Day
A calendar day.
Deciding Official
The management official designated to make the final decision in connection with a proposed adverse action.
Discipline
Measures intended to correct employee misconduct that adversely affect the efficiency of the service and to encourage employee conduct in compliance with the standards of conduct, policies, goals, work procedures, and office practices of the agency.
Employee
An individual in the competitive service who is not serving a probationary or trial period under an initial appointment, or who has completed one (1) year of current continuous employment under other than a temporary appointment limited to one (1) year or less.
Equal Employment Opportunity Commission
An independent agency charged with nationwide leadership in anti-discrimination efforts and enforcement of related laws.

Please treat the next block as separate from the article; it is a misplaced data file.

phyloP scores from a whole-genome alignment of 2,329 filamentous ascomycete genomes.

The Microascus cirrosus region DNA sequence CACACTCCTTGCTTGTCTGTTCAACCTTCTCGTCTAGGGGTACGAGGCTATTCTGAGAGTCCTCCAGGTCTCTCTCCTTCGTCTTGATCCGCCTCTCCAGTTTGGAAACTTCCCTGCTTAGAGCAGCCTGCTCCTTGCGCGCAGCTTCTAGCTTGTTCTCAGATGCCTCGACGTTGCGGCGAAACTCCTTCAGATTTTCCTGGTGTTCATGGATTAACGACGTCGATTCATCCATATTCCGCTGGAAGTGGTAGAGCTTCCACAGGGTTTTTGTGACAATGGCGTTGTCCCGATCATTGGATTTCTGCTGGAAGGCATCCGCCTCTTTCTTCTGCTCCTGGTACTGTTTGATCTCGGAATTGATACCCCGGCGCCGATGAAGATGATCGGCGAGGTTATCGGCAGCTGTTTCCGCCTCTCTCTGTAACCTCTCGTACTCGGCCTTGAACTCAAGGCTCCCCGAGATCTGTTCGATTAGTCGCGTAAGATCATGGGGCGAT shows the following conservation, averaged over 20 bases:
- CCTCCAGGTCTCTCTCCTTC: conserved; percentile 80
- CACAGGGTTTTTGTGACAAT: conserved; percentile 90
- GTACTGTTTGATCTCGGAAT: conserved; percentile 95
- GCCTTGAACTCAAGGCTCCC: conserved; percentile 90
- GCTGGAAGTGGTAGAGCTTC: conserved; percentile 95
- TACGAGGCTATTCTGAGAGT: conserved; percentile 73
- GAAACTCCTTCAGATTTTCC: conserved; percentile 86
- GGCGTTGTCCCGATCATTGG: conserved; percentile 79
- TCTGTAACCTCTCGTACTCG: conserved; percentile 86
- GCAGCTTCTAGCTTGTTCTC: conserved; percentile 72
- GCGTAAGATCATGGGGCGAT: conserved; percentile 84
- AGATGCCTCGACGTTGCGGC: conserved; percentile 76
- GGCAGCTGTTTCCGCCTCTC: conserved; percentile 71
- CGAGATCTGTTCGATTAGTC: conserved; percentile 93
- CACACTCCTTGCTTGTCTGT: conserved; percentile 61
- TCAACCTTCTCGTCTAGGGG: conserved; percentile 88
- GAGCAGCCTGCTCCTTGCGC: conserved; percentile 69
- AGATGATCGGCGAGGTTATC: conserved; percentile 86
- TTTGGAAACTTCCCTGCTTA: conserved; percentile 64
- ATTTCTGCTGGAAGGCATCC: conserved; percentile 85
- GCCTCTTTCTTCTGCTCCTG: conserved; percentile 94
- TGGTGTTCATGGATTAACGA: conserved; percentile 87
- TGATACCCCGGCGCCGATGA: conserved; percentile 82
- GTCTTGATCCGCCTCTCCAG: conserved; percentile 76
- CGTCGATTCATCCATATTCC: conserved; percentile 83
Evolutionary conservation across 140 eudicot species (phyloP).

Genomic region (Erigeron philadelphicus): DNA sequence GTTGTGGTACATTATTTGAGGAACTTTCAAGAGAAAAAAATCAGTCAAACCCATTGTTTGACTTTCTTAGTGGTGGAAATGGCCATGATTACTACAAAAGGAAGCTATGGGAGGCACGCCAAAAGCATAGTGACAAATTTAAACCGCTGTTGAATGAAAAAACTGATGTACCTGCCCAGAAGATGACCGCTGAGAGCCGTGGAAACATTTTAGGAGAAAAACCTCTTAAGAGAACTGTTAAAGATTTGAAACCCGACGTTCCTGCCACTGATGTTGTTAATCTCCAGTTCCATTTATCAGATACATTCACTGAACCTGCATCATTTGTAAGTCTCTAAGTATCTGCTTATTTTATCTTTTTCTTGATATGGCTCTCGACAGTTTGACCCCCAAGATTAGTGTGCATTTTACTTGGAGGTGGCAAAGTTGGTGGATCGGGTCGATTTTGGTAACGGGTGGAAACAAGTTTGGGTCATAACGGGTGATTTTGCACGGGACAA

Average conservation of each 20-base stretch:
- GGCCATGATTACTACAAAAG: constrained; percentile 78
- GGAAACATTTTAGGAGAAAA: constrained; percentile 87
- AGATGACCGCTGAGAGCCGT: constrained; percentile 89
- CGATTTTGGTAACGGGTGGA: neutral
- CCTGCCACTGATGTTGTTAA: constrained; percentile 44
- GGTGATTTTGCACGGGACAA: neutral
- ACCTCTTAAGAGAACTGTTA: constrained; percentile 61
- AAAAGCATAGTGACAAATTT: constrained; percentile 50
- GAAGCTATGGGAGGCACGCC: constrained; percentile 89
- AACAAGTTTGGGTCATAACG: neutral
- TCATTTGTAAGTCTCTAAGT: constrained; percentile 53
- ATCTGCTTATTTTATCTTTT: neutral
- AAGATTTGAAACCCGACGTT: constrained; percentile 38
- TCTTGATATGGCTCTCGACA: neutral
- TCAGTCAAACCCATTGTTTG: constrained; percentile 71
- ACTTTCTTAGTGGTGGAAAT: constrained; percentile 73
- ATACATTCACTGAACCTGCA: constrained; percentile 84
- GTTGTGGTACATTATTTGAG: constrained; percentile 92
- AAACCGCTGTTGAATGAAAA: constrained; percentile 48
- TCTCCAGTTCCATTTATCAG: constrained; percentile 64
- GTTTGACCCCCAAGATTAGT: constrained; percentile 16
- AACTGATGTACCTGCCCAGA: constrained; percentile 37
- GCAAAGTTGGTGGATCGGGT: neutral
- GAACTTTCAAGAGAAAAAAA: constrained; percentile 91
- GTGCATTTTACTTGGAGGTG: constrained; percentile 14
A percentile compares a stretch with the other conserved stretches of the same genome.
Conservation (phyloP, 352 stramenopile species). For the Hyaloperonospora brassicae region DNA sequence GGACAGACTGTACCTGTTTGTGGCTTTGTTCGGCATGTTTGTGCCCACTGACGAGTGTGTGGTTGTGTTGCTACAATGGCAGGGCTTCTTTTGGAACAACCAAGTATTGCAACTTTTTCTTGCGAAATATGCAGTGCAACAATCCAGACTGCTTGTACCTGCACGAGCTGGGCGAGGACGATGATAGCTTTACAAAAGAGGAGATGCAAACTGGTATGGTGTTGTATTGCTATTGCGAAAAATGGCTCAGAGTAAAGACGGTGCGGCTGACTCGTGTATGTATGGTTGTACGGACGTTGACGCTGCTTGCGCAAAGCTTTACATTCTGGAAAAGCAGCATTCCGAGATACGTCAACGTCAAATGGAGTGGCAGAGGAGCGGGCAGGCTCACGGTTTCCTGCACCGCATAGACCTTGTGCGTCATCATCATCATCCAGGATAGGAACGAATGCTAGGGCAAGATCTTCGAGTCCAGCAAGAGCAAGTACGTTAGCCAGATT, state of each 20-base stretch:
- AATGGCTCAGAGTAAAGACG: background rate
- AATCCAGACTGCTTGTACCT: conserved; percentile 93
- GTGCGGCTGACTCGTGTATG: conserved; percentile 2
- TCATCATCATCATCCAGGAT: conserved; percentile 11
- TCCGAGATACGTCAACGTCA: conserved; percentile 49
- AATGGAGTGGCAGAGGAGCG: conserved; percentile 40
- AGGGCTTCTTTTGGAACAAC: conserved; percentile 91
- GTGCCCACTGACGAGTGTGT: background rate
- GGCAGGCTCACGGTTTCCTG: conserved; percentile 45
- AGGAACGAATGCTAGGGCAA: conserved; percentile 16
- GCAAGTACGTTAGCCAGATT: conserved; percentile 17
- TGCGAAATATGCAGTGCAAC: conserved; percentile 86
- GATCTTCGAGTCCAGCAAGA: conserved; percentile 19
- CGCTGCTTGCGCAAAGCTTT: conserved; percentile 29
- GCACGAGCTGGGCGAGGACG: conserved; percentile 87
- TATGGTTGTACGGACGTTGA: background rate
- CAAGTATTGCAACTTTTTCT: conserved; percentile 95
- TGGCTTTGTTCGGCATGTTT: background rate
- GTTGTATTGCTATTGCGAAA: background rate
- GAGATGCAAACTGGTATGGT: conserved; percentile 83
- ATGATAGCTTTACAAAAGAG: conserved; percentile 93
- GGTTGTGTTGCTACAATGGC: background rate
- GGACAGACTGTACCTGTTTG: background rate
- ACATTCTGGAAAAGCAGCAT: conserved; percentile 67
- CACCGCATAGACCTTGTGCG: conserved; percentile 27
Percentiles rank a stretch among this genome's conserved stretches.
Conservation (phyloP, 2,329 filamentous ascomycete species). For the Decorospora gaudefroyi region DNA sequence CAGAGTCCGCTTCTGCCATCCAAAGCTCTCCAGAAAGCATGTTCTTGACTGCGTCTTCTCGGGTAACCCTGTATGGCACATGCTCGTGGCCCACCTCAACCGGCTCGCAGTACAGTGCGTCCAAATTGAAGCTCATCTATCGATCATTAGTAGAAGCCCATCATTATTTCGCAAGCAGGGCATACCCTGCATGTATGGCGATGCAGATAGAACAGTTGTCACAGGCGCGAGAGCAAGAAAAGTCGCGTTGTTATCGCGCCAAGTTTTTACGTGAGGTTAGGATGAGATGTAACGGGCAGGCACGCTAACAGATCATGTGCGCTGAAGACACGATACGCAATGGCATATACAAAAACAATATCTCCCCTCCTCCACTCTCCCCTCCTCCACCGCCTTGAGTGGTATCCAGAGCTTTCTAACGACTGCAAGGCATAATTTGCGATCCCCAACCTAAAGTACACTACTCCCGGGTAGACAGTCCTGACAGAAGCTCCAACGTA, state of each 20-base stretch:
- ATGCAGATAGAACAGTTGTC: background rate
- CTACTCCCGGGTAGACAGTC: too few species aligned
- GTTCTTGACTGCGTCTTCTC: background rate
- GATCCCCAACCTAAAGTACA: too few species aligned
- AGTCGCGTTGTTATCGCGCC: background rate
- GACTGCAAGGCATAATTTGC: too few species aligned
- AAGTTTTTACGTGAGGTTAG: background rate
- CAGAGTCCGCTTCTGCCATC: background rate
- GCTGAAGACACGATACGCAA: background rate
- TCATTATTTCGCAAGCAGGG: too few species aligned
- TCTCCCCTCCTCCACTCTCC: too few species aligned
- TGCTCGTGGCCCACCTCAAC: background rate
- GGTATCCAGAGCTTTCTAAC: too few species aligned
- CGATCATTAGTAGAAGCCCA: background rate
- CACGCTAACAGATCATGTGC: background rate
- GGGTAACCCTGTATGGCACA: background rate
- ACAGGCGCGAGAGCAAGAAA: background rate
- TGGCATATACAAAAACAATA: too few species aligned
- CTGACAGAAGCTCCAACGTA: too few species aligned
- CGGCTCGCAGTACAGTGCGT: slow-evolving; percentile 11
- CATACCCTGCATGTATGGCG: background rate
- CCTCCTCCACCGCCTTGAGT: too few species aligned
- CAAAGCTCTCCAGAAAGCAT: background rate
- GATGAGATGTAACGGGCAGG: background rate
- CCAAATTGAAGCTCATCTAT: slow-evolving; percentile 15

Grievant
An individual who files a grievance through the internal grievance process.
Merit Systems Protection Board
An independent agency that hears and decides Federal employee appeals of certain personnel actions placed under its jurisdiction by law or OPM regulation. The MSPB also hears and decides certain other types of cases related to merit system abuse, reviews regulations of the Office of Personnel Management, and conducts studies of the merit systems. Further information is available on MSPB's website.
Nexus